Several years ago at the Maine State Society's annual lobster dinner, I won a door prize -- a letter redeemable for a free dinner for two at Dysart's truck stop just off Interstate 95 on Cold Brook Road (Exit 42) in Hermon, Maine.

I figured I'd rather keep the letter (you can imagine the laughs it gets) than eat the dinner and didn't bother going to Dysart's (which would have been a 700-mile trip from here). Then, last year I was in a group looking for a bite on Sunday night in Bangor and the only place we could find open in the greater metropolitan area was Dysart's.

I didn't have the letter along (I keep it at home in a safe place), but Dysart's was still worth the wait -- and full fare. The fried-clam plate ("It's one of our specials," says Dave Dysart) was as good as any I've ever had (fried clams are almost always good, unless they're cooked in batter and then they're always bad). Perhaps, they were even a match for those that Rita served at her clam shack in Bar Harbor (and anyone who was there knows how great they were) in the early '60s.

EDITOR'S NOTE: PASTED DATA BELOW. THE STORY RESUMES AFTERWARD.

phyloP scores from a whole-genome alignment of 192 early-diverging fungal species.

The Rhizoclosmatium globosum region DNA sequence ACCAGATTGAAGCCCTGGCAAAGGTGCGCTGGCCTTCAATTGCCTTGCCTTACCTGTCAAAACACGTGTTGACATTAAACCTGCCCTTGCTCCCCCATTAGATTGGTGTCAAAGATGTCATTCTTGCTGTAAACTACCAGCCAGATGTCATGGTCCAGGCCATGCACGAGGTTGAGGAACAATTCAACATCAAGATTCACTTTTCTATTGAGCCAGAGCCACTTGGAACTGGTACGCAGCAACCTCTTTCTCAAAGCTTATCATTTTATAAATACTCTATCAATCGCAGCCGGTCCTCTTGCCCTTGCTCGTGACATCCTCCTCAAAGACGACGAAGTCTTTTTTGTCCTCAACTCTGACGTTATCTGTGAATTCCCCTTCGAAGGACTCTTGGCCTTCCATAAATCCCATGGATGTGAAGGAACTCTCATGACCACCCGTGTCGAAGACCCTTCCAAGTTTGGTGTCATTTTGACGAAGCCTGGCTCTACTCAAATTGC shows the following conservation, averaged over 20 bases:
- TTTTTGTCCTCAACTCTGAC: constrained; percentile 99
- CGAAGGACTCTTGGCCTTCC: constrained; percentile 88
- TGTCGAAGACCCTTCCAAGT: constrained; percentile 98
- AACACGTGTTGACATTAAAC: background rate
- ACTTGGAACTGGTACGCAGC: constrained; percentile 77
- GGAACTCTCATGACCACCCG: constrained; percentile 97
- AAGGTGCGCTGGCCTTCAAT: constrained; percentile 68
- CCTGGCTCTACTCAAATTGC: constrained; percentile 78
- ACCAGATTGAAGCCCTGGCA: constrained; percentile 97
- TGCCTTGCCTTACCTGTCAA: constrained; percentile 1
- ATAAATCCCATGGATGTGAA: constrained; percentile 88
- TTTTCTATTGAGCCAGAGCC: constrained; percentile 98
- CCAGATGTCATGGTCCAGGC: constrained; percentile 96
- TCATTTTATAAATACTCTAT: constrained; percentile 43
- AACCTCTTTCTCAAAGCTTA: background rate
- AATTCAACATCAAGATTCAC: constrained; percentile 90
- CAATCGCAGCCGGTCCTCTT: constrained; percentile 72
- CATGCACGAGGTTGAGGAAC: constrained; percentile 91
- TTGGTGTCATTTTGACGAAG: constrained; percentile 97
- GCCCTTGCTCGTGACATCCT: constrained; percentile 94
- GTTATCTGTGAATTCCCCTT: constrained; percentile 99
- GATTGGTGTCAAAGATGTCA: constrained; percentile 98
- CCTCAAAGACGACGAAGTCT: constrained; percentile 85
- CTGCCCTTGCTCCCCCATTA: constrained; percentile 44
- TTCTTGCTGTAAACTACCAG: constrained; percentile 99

But Rita couldn't serve on rainy days. Her shack was only big enough for a refrigerator, the fryer and Rita (who was rather hefty), so the patrons stood outside or sat on stools at the window counter.

Dysart's, on the other hand, is almost always open (the pumps are never off, but the restaurant does close for 12 hours on Christmas), has seating under roof for 112, a parking lot with room for as many as 250 rigs, a bank of 12 pay phones and delicious chocolate cream pie (although the clam plate is so large that dessert is work). Rita never had pie.